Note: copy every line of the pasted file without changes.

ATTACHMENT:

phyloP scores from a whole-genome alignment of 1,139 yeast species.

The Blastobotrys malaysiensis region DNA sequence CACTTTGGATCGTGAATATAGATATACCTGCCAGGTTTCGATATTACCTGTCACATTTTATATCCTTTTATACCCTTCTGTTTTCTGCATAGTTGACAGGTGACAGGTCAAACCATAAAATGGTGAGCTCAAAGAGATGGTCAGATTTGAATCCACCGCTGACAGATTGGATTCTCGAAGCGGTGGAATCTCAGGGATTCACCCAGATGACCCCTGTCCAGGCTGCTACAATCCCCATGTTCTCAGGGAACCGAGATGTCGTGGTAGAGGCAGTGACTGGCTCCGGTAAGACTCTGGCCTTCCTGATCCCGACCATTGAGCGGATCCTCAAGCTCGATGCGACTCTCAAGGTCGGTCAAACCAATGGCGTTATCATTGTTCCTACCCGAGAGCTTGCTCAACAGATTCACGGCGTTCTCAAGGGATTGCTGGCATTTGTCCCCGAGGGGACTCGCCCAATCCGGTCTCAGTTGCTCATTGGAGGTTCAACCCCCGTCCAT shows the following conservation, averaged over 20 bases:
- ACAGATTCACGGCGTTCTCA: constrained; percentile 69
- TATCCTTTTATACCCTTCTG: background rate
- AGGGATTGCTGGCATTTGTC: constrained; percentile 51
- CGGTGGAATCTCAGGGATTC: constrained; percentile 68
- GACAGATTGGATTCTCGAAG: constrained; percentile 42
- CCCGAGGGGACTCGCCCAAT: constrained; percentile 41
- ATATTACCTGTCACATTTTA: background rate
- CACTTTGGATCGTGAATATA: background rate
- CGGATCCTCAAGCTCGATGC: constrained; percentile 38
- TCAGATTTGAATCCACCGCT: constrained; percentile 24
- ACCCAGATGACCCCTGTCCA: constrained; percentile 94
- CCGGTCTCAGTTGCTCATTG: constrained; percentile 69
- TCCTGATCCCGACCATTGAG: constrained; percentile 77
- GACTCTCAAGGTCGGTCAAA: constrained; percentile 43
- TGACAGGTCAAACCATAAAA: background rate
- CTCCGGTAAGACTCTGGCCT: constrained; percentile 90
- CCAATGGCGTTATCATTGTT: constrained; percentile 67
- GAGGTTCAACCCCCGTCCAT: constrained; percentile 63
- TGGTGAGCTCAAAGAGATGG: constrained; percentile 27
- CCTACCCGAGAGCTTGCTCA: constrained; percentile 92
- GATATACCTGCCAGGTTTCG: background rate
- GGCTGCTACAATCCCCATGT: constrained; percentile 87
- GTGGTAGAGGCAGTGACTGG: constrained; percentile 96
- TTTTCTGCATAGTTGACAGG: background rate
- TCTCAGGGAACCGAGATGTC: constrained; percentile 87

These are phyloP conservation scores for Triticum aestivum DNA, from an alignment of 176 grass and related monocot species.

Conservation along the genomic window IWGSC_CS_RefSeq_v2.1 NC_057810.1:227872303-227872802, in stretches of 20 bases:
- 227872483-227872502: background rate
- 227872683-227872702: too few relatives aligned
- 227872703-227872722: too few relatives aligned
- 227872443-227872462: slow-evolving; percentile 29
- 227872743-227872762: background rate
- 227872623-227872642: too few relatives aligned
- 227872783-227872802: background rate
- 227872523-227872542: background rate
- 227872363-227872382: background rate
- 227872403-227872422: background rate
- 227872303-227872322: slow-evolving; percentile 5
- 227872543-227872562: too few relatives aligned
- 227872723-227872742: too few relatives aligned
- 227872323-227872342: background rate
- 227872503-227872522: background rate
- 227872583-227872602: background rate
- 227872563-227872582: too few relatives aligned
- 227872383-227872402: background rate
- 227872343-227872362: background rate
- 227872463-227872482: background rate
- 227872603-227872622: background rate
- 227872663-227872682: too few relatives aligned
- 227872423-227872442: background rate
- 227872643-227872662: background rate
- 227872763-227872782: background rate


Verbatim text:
phyloP scores from a whole-genome alignment of 1,139 yeast species.

The Blastobotrys malaysiensis region DNA sequence CACTTTGGATCGTGAATATAGATATACCTGCCAGGTTTCGATATTACCTGTCACATTTTATATCCTTTTATACCCTTCTGTTTTCTGCATAGTTGACAGGTGACAGGTCAAACCATAAAATGGTGAGCTCAAAGAGATGGTCAGATTTGAATCCACCGCTGACAGATTGGATTCTCGAAGCGGTGGAATCTCAGGGATTCACCCAGATGACCCCTGTCCAGGCTGCTACAATCCCCATGTTCTCAGGGAACCGAGATGTCGTGGTAGAGGCAGTGACTGGCTCCGGTAAGACTCTGGCCTTCCTGATCCCGACCATTGAGCGGATCCTCAAGCTCGATGCGACTCTCAAGGTCGGTCAAACCAATGGCGTTATCATTGTTCCTACCCGAGAGCTTGCTCAACAGATTCACGGCGTTCTCAAGGGATTGCTGGCATTTGTCCCCGAGGGGACTCGCCCAATCCGGTCTCAGTTGCTCATTGGAGGTTCAACCCCCGTCCAT shows the following conservation, averaged over 20 bases:
- ACAGATTCACGGCGTTCTCA: constrained; percentile 69
- TATCCTTTTATACCCTTCTG: background rate
- AGGGATTGCTGGCATTTGTC: constrained; percentile 51
- CGGTGGAATCTCAGGGATTC: constrained; percentile 68
- GACAGATTGGATTCTCGAAG: constrained; percentile 42
- CCCGAGGGGACTCGCCCAAT: constrained; percentile 41
- ATATTACCTGTCACATTTTA: background rate
- CACTTTGGATCGTGAATATA: background rate
- CGGATCCTCAAGCTCGATGC: constrained; percentile 38
- TCAGATTTGAATCCACCGCT: constrained; percentile 24
- ACCCAGATGACCCCTGTCCA: constrained; percentile 94
- CCGGTCTCAGTTGCTCATTG: constrained; percentile 69
- TCCTGATCCCGACCATTGAG: constrained; percentile 77
- GACTCTCAAGGTCGGTCAAA: constrained; percentile 43
- TGACAGGTCAAACCATAAAA: background rate
- CTCCGGTAAGACTCTGGCCT: constrained; percentile 90
- CCAATGGCGTTATCATTGTT: constrained; percentile 67
- GAGGTTCAACCCCCGTCCAT: constrained; percentile 63
- TGGTGAGCTCAAAGAGATGG: constrained; percentile 27
- CCTACCCGAGAGCTTGCTCA: constrained; percentile 92
- GATATACCTGCCAGGTTTCG: background rate
- GGCTGCTACAATCCCCATGT: constrained; percentile 87
- GTGGTAGAGGCAGTGACTGG: constrained; percentile 96
- TTTTCTGCATAGTTGACAGG: background rate
- TCTCAGGGAACCGAGATGTC: constrained; percentile 87

These are phyloP conservation scores for Triticum aestivum DNA, from an alignment of 176 grass and related monocot species.

Conservation along the genomic window IWGSC_CS_RefSeq_v2.1 NC_057810.1:227872303-227872802, in stretches of 20 bases:
- 227872483-227872502: background rate
- 227872683-227872702: too few relatives aligned
- 227872703-227872722: too few relatives aligned
- 227872443-227872462: slow-evolving; percentile 29
- 227872743-227872762: background rate
- 227872623-227872642: too few relatives aligned
- 227872783-227872802: background rate
- 227872523-227872542: background rate
- 227872363-227872382: background rate
- 227872403-227872422: background rate
- 227872303-227872322: slow-evolving; percentile 5
- 227872543-227872562: too few relatives aligned
- 227872723-227872742: too few relatives aligned
- 227872323-227872342: background rate
- 227872503-227872522: background rate
- 227872583-227872602: background rate
- 227872563-227872582: too few relatives aligned
- 227872383-227872402: background rate
- 227872343-227872362: background rate
- 227872463-227872482: background rate
- 227872603-227872622: background rate
- 227872663-227872682: too few relatives aligned
- 227872423-227872442: background rate
- 227872643-227872662: background rate
- 227872763-227872782: background rate